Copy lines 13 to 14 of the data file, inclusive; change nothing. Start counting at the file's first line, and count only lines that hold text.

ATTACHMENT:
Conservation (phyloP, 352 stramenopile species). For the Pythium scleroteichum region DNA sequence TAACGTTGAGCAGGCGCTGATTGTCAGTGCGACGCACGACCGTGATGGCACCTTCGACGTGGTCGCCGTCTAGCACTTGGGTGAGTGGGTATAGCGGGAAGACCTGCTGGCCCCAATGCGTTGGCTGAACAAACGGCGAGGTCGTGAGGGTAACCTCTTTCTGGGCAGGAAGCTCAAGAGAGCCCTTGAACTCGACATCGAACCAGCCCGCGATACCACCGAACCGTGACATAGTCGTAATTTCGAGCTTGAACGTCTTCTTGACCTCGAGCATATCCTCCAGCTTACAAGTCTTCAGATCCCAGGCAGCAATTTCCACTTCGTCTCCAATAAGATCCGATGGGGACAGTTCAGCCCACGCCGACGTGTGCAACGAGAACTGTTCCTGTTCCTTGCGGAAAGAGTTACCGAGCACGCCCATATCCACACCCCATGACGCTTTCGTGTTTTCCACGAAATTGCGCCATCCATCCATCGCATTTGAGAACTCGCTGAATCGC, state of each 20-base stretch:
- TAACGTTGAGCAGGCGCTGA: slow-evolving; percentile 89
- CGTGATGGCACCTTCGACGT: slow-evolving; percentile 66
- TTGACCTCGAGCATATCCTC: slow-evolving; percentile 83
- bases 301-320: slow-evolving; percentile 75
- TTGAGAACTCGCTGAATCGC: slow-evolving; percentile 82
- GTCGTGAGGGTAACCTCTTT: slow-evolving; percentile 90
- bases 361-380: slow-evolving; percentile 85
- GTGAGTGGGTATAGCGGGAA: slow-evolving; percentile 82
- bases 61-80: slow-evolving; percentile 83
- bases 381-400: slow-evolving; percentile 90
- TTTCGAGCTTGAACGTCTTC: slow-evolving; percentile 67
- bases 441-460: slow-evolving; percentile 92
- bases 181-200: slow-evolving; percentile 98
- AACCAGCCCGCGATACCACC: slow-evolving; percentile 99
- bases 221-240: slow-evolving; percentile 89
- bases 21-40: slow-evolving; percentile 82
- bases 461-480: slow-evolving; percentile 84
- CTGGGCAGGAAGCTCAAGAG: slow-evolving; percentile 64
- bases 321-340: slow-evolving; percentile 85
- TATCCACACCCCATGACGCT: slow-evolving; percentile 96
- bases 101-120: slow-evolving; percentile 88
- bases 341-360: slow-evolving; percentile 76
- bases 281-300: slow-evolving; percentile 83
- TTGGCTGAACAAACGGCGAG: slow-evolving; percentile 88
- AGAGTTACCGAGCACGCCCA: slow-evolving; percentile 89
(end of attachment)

- bases 441-460: slow-evolving; percentile 92
- bases 181-200: slow-evolving; percentile 98